This figure depicts the end- and mid-points of the transformations. Left to right, top to bottom: low fat, low muscle; low fat, original muscle; low fat, high muscle; original fat, low muscle; original fat, original muscle; original fat, high muscle; high fat, low muscle; high fat, original muscle; high fat, high muscle.

https://doi.org/10.1371/journal.pone.0156722.g002

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Fig 3. A male identity transformed across levels of fat and muscle continua.

This figure depicts the end- and mid-points of the transformations. Left to right, top to bottom: low fat, low muscle; low fat, original muscle; low fat, high muscle; original fat, low muscle; original fat, original muscle; original fat, high muscle; high fat, low muscle; high fat, original muscle; high fat, high muscle.

https://doi.org/10.1371/journal.pone.0156722.g003

Faces were blurred using the Photoshop pixelate mosaic function (which averaged pixel colour over a square 45x45 pixels in size), to render individuals’ faces unidentifiable and to obscure facial shape changes introduced by the transforms.

Data collection.

Observers were presented with the subject identities one at a time in an applet developed in Matlab version 2014a, operating the Psychophysics Toolbox. The applet allowed observers to manipulate the apparent muscle and fat mass of the bodies presented to them. Moving the mouse along the horizontal axis (left-right) adjusted apparent fat mass while moving vertically (up-down) adjusted apparent muscle mass by cycling through the frames of the transform. The starting position of the cursor on the screen was randomised before each trial and the mouse cursor was hidden so observers could not easily identify a midpoint. Prior to the start of the experiment, observers were verbally told that they would see some bodies, and that moving the mouse horizontally would change the bodies in one way, while vertical movement changed the bodies in another way. They were informed that there would be two types of trial, one where they should make the bodies look as healthy as possible, and one where they should make the bodies as attractive as possible. Clicking the left mouse button saved the data and presented the next trial. Observers were not told the nature of the transforms, and “healthy” and “attractive” were not defined. Trials were blocked by sex of the subject and by trial type. Before each block, on-screen instructions asked the observers to “Make the body as HEALTHY as possible” (health trials) or “Make the body as ATTRACTIVE as possible” (attractiveness trials).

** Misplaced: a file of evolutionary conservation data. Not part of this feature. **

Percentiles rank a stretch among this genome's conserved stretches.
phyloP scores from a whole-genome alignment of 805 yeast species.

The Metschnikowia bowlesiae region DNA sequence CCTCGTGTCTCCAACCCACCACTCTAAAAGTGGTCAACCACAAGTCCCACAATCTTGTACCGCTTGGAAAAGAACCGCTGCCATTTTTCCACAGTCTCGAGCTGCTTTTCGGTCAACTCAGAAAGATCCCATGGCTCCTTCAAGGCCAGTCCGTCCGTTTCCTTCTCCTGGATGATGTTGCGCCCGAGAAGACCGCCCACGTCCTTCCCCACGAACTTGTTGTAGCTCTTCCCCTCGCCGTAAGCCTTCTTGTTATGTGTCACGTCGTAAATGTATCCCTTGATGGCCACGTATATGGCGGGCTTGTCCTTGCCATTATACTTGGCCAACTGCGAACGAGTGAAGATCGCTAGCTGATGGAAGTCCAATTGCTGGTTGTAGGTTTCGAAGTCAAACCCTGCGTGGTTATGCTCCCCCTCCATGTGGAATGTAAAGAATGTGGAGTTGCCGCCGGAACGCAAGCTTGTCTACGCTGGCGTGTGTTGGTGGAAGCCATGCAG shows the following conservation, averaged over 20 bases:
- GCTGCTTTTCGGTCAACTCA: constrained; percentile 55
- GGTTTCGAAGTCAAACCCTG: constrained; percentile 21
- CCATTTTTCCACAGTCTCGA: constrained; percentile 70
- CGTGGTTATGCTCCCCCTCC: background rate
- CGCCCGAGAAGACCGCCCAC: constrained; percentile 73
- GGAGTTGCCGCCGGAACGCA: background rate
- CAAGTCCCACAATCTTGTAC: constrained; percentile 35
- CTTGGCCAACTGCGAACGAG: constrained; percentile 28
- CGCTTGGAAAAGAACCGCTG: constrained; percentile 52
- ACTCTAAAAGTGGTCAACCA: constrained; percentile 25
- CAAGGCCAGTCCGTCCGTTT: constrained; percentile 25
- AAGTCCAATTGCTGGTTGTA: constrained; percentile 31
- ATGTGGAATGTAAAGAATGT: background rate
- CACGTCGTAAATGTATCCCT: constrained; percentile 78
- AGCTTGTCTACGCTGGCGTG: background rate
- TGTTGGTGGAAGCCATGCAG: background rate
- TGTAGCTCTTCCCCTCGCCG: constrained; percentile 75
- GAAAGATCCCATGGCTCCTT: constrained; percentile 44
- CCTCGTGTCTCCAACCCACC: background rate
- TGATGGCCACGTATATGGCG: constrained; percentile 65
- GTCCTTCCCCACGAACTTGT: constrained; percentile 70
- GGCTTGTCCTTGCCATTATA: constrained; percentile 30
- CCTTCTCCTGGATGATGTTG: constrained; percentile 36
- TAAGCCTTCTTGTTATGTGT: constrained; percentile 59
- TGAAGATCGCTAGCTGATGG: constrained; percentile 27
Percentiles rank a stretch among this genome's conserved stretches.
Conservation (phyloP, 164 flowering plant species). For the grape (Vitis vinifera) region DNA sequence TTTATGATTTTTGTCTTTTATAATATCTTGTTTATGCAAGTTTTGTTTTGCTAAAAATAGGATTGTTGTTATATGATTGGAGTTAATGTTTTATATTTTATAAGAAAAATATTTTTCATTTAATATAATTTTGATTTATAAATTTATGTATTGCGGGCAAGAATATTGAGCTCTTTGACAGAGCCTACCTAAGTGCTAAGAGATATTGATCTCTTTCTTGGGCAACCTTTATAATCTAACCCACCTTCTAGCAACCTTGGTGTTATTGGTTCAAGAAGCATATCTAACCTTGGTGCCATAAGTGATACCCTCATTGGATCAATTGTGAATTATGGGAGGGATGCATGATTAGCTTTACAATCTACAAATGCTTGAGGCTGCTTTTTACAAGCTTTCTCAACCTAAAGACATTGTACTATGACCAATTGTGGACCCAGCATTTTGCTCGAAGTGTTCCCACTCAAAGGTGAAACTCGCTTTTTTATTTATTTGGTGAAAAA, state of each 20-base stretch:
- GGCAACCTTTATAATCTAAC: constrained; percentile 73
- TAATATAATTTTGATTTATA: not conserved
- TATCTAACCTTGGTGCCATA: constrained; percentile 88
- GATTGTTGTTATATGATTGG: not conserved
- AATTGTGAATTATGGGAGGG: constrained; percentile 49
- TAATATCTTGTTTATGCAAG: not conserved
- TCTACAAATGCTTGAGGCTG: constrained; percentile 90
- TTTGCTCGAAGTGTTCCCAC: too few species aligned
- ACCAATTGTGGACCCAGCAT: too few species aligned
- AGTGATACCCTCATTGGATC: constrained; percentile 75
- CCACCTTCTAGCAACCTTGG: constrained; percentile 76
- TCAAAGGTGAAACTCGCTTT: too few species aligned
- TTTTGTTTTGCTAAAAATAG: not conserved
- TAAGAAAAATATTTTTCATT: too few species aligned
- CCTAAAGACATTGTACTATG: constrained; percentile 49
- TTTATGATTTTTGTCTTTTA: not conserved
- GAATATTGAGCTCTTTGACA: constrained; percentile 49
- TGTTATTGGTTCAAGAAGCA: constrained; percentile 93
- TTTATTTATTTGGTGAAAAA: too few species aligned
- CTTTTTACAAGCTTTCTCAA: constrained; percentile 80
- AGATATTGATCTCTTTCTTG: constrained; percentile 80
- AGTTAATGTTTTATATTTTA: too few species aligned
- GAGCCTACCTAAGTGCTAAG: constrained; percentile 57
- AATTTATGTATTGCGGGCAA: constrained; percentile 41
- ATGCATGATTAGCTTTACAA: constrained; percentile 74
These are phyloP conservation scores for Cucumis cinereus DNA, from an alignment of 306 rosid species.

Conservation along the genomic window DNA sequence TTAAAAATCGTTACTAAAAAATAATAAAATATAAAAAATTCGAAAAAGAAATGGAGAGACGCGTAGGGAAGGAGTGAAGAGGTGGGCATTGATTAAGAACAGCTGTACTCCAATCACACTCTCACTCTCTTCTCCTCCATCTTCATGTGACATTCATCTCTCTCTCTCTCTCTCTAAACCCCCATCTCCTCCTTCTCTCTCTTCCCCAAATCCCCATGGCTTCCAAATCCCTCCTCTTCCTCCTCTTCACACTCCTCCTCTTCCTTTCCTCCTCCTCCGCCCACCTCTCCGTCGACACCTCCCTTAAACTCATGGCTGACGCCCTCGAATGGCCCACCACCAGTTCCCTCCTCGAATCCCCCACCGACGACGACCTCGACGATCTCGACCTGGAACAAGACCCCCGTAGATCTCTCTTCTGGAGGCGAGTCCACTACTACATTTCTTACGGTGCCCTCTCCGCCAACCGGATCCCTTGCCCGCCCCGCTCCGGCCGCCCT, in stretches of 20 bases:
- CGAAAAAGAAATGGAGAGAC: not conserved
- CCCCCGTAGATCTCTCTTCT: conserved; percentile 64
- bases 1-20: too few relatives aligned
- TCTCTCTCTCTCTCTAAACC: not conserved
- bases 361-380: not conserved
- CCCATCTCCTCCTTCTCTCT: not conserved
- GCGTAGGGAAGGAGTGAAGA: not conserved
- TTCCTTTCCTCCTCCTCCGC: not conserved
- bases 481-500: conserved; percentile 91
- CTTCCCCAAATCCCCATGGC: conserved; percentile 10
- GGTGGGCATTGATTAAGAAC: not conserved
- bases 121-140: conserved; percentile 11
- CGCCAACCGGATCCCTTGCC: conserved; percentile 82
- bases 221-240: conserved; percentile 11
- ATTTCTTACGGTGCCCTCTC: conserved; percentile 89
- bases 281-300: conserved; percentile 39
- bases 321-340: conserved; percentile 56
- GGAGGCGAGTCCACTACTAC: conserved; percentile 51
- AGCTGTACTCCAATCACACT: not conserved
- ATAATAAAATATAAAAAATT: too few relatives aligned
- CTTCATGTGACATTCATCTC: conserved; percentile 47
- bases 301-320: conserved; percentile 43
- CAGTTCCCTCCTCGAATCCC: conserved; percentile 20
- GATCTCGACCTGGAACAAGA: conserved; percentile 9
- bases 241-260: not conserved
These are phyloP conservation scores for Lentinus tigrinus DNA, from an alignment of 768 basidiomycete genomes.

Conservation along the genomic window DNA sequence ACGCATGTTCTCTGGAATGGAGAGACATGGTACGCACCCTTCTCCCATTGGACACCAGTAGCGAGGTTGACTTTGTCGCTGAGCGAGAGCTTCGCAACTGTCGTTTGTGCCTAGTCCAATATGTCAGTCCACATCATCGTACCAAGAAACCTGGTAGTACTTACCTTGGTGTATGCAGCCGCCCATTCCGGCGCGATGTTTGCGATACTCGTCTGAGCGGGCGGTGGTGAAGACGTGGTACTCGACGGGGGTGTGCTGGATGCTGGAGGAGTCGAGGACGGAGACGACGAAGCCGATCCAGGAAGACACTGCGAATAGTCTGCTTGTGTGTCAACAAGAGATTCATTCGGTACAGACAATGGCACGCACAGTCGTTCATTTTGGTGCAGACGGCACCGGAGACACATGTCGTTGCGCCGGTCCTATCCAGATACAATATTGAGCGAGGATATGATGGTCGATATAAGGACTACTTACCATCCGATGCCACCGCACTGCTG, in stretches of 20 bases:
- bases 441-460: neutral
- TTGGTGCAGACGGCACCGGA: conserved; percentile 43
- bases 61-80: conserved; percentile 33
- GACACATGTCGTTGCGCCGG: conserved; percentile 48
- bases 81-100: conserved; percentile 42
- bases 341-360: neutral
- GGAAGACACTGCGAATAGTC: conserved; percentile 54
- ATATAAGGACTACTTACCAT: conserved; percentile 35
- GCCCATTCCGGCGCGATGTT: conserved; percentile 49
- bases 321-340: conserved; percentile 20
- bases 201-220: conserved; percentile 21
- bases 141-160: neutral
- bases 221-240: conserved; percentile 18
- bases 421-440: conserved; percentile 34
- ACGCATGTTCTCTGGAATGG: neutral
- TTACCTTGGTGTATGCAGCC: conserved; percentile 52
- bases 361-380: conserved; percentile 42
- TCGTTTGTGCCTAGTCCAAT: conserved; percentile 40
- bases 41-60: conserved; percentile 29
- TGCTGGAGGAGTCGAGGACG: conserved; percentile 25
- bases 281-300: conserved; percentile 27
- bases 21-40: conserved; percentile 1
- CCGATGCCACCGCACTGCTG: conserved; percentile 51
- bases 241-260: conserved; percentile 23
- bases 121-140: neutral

Statistical methods

For each trial, the coordinates of the frame chosen were saved, such that each trial had a score from 0–12 in the fat dimension and a score from 0–12 in the muscle dimension. Six was subtracted from each score, and they were then divided by 6, converting the scores to a scale from -1 to +1, where a negative fat score represented a reduction in apparent fat mass, a positive score represented an increase in apparent fat mass, and 0 represented no change. Equivalent transformations were made to muscle scores. These transformed scores were multiplied by the values in Table 1 to give an amount of fat and muscle change in kg. Change scores were then added to the measured fat and muscle mass of the subject identity in the trial to give an optimal fat and muscle mass chosen to optimise health/attractiveness in each trial. Scores were averaged across subject identities for each observer separately for health and attractiveness trials.

The fat/muscle mass (kg) chosen by each observer was used as the dependent variable. A 4-way mixed ANOVA was performed. Within-subject independent variables were composition dimension (fat or muscle), sex of body (male or female) and trial type (healthy or attractive), while the between-subjects factor was sex of the observer.

Results